Real Property/Construction

  • Beacon Residential Community Assn. v. Skidmore, Owings & Merrill LLP (2012) 211 Cal.App.4th 1301 (review granted and opinion superseded by Beacon Residential Community Assn. v. Skidmore, Owings & Merrill LLP (2014) 59 Cal.4th 568: As an issue of first impression, design professionals owe duty of care to third parties in construction of residential housing. (California Supreme Court confirmed)
  • T-Mobile West LLC v. City and County of San Francisco (2016) 3 Cal.App.5th 334: Wireless telephone service providers brought action against city for declaratory and injunctive relief challenging city's wireless facility site permit ordinance. City's wireless facility site permit ordinance is not subject to implied preemption on its face by the Public Utilities Code provision authorizing telephone lines; city's wireless facility site permit ordinance is not subject to direct conflict preemption on its face by the Public Utilities Code.
  • Coyne v. De Leo (2018) 26 Cal.App.5th 801: Landlord/tenant matter in which evidence that landlord's transfer of property was a sham was relevant and admissible in unlawful detainer action against elderly tenant under Ellis Act.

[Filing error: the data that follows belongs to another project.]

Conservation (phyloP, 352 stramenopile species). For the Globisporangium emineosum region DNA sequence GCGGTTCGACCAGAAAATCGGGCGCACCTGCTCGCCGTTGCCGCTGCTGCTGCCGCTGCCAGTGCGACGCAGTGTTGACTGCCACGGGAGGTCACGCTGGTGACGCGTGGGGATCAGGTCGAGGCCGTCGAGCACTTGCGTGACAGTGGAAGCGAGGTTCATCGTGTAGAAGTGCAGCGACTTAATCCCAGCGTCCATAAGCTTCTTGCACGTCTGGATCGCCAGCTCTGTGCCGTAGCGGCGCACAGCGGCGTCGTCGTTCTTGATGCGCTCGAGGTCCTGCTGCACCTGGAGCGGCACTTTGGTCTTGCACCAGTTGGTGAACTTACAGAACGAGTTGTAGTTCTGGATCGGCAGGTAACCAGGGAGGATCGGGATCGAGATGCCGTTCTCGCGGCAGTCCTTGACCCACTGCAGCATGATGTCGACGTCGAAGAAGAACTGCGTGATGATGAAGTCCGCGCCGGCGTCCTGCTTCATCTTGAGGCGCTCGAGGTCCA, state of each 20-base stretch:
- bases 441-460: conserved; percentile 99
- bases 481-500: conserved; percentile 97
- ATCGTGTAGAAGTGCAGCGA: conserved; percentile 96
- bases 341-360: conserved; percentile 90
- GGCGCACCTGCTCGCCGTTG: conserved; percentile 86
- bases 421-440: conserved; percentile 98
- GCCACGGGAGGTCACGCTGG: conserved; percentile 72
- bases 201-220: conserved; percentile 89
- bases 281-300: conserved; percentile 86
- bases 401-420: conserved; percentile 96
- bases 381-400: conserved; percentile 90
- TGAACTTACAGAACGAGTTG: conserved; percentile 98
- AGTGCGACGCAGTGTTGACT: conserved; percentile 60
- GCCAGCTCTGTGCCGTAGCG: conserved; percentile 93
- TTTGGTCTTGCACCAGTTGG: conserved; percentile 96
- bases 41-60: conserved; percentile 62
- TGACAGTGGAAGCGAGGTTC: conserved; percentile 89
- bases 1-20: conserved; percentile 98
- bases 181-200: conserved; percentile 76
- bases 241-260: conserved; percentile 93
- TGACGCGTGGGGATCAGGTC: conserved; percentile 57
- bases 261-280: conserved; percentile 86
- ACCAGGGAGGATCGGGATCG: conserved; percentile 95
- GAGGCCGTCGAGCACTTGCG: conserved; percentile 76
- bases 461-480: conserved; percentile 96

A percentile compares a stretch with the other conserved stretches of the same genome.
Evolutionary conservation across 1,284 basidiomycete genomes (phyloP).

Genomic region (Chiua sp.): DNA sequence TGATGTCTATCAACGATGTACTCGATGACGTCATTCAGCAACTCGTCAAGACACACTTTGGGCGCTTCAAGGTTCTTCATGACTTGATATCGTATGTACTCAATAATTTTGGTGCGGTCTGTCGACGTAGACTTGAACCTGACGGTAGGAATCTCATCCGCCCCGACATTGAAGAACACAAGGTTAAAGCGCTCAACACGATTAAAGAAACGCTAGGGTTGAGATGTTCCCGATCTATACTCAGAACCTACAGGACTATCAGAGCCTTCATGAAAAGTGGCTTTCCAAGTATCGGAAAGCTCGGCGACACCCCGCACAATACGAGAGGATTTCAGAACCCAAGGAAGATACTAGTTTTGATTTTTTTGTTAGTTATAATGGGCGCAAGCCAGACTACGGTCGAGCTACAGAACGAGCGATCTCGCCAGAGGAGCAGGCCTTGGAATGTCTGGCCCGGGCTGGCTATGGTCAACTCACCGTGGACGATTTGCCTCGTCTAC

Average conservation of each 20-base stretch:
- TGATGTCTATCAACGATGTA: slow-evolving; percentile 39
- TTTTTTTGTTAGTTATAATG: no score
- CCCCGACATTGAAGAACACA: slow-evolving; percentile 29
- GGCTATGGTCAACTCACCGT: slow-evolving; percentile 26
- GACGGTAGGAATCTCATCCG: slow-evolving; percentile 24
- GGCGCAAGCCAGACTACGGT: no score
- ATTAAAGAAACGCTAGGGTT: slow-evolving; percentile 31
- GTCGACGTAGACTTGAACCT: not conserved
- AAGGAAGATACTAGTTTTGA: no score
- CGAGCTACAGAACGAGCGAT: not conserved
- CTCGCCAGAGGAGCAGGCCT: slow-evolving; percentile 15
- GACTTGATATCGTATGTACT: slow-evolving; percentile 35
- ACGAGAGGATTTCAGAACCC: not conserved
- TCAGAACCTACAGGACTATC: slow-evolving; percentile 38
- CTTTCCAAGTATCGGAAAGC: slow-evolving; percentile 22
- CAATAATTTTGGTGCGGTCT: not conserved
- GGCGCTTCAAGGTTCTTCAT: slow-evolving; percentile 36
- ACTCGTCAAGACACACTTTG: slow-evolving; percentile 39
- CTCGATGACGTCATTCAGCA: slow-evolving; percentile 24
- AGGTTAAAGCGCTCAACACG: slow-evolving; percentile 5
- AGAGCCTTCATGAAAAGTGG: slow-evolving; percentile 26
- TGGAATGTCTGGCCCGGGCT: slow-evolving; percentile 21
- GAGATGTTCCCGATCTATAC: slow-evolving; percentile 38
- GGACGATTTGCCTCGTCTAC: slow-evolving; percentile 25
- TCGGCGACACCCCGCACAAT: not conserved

• Mediation Certification, National Judicial College, 2018
  • Language Access Implementation Task Force, 2015–2018
    • Chair, Technology Solution Subcommittee
  • Information Technology Advisory Committee to the Judicial Council,1999–2017
    • Chair, 2012–2016
    • Vice-Chair, 2005–2011
  • Vice-Chair, Trial Court Presiding Judges Advisory Committee, 2007–2008
  • Vice-Chair, Judicial Science Education Committee, 2005–2007
  • Trial Judge of the Year, Alameda-Contra Costa Trial Lawyers’ Association, 2005
  • Justice, First District Court of Appeal, Division Five, 2009–2018
    • Justice Pro Tem, Aug 2006. – Dec. 2006, Feb. 2009 – June 2009
  • Judge, Contra Costa County Superior Court, 1998–2009
    • Supervising Judge, Criminal, 2008–2009
    • Presiding Judge, 2007–2008
    • Assistant Presiding Judge, 2005–2006
    • Complex Litigation Department, 2005–2007
    • Direct Calendar Civil Department, 2002–2004
    • Supervising Judge, Family Law, 2000–2001
    • Designated CEQA Judge, 2003–2009
  • Partner; Farrand, Cooper & Bruiniers; 1981–1998
  • Deputy District Attorney, Alameda County, 1973–1980
  • J.D.; University of California, Berkeley School of Law (formerly Boalt Hall); 1973
    • Order of the Coif
  • B.A.; University of California, Berkeley; 1969
  • Berkeley Police Officer, 1967–1973
  • United States Marine Corp Reserve, 1965–1971

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Practice Areas

  • Business & Commercial Law
  • Class Action & Mass Tort
  • Employment Law
  • Environmental Law
  • Personal Injury/Torts
  • Real Property